Chimeric antigen receptor (CAR) T cell therapies can eliminate relapsed and refractory tumors, but the durability of anti-tumor activity requires in vivo persistence. Differential signaling through the CAR costimulatory domain can alter the T cell metabolism, memory differentiation, as well as influence long-term persistence. CAR-T cells costimulated with 4-1BB or ICOS persist in xenograft models but those constructed with CD28 exhibit rapid clearance. Here, we show that a single amino acid residue in CD28 drove T cell exhaustion and hindered the persistence of CD28-based CAR-T cells and substituting this asparagine to phenylalanine (CD28-YMFM) promoted durable anti-tumor control. In addition, CD28-YMFM CAR-T cells exhibited reduced T cell differentiation and exhaustion as well as increased skewing towards Th17 cells. Reciprocal modification of ICOS-containing CAR-T cells abolished in vivo persistence and anti-tumor activity. This finding suggests modifications to the co-stimulatory domains of CAR-T cells can enable longer persistence and thereby improve anti-tumor response.
Sonia Guedan, Aviv Madar, Victoria Casado-Medrano, Carolyn E. Shaw, Anna Wing, Fang Liu, Regina M. Young, Carl H. June, Avery D. Posey Jr.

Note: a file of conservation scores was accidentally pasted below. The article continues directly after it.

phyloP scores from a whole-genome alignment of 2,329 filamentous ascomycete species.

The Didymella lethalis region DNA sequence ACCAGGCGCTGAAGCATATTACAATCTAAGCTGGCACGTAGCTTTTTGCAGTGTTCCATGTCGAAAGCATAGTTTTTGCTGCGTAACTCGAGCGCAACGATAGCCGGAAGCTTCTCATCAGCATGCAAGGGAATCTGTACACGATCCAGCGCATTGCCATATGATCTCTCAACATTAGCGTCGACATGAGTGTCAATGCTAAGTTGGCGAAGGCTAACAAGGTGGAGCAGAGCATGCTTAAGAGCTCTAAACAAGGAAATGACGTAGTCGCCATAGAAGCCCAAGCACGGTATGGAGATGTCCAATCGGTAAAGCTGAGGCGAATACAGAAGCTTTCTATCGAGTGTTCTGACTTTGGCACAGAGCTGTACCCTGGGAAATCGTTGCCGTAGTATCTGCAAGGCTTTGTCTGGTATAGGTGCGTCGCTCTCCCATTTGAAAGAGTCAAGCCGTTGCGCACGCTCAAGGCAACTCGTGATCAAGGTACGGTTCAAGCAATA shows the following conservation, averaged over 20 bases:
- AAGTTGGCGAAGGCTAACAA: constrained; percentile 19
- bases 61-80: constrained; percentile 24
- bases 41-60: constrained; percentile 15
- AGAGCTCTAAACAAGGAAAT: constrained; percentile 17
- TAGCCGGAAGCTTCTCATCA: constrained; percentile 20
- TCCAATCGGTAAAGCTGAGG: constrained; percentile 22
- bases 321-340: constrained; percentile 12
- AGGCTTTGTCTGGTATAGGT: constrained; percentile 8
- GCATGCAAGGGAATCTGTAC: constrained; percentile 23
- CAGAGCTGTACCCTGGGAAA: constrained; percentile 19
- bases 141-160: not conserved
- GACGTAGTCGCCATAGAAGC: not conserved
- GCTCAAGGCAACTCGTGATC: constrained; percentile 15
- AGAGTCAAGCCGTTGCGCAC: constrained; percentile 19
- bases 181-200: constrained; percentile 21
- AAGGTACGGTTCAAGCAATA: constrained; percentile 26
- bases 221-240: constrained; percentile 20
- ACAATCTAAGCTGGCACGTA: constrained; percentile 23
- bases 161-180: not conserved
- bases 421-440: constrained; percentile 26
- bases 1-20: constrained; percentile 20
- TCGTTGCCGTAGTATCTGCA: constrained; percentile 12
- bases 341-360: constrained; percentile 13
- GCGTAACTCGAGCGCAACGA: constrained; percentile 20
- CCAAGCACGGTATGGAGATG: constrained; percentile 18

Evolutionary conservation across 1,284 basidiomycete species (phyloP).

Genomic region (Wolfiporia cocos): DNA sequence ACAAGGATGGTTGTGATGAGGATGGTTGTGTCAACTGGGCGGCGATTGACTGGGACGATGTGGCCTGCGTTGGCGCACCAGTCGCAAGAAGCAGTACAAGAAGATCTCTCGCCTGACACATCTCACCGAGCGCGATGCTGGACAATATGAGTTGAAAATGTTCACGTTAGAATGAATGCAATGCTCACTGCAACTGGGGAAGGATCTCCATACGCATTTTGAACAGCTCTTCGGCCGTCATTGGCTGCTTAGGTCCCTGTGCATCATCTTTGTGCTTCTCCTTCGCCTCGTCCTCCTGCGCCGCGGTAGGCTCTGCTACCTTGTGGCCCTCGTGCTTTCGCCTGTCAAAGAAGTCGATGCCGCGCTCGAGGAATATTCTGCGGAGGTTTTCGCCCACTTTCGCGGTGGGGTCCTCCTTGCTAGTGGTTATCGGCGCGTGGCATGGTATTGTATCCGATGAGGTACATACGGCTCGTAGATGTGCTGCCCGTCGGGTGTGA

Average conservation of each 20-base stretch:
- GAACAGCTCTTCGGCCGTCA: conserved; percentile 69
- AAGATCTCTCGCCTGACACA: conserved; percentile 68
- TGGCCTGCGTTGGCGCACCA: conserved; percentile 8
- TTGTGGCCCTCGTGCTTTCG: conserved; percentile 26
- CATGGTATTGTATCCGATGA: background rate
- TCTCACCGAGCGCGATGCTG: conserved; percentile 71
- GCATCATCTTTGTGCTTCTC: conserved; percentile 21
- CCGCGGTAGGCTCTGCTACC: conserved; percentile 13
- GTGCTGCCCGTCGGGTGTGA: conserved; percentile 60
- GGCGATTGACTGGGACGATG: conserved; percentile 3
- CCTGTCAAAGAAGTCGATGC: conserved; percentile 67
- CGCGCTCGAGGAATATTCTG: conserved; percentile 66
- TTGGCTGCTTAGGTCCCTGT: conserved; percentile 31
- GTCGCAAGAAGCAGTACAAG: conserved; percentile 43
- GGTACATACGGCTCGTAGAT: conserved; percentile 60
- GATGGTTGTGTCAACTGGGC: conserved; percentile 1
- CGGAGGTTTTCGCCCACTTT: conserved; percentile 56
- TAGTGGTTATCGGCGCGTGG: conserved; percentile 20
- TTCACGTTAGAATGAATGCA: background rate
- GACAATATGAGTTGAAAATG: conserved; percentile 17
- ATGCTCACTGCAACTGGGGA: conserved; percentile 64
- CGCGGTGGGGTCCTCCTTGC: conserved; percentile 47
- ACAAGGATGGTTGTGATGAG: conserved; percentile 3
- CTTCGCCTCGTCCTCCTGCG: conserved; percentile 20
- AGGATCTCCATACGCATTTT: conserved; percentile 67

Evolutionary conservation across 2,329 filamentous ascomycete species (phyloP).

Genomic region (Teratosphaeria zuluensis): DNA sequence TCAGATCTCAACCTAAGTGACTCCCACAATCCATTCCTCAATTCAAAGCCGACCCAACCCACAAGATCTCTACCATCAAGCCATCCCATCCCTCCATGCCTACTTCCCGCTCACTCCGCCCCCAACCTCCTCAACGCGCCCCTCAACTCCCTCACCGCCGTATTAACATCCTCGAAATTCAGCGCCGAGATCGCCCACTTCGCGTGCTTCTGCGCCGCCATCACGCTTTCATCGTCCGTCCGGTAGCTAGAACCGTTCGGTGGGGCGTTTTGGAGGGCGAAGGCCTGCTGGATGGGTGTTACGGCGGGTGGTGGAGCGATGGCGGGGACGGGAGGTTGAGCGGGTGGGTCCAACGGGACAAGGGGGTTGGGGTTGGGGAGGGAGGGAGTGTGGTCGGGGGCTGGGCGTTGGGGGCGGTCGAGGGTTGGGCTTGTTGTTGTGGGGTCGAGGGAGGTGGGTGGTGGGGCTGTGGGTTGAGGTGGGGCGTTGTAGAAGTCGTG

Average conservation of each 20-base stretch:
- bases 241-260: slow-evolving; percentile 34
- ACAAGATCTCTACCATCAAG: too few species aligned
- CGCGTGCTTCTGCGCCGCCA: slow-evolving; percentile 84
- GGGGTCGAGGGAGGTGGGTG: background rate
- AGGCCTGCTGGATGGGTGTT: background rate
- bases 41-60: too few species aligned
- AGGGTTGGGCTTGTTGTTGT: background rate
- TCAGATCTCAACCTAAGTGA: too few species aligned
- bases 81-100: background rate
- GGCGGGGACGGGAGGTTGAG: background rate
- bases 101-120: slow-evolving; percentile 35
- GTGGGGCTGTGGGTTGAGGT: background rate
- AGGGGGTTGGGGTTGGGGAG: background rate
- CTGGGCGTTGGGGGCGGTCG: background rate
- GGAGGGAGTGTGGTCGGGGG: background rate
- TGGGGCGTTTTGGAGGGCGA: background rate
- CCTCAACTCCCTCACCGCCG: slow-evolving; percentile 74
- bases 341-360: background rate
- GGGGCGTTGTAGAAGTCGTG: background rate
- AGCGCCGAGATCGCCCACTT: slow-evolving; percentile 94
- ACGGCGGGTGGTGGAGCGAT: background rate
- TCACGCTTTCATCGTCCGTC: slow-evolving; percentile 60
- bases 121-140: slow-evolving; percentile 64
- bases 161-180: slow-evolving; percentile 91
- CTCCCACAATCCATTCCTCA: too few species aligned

Chronic pancreatitis (CP) is considered an irreversible fibroinflammatory pancreatic disease. Despite numerous animal model studies, questions remain about local immune characteristics in human CP. We profiled pancreatic immune cell characteristics in control organ donors and CP patients that included hereditary and idiopathic CP undergoing total pancreatectomy with islet auto-transplantation. Flow cytometric analysis revealed a significant increase in the frequency of CD68+ macrophages in idiopathic CP. In contrast, hereditary CP showed a significant increase in CD3+ T cell frequency, which prompted us to investigate the T cell receptor β (TCRβ) repertoire in CP and controls. TCRβ-sequencing revealed a significant increase in TCRβ repertoire diversity and reduced clonality in both CP groups versus controls. Interestingly, we observed differences in Vβ-Jβ gene family usage between hereditary and idiopathic CP and a positive correlation of TCRβ rearrangements with disease severity scores. Immunophenotyping analyses in hereditary and idiopathic CP pancreata indicate differences in innate and adaptive immune responses, which highlights differences in immunopathogenic mechanism of disease among subtypes of CP. TCR repertoire analysis further suggests a role for specific T cell responses in hereditary versus idiopathic CP pathogenesis providing new insights into immune responses associated with human CP.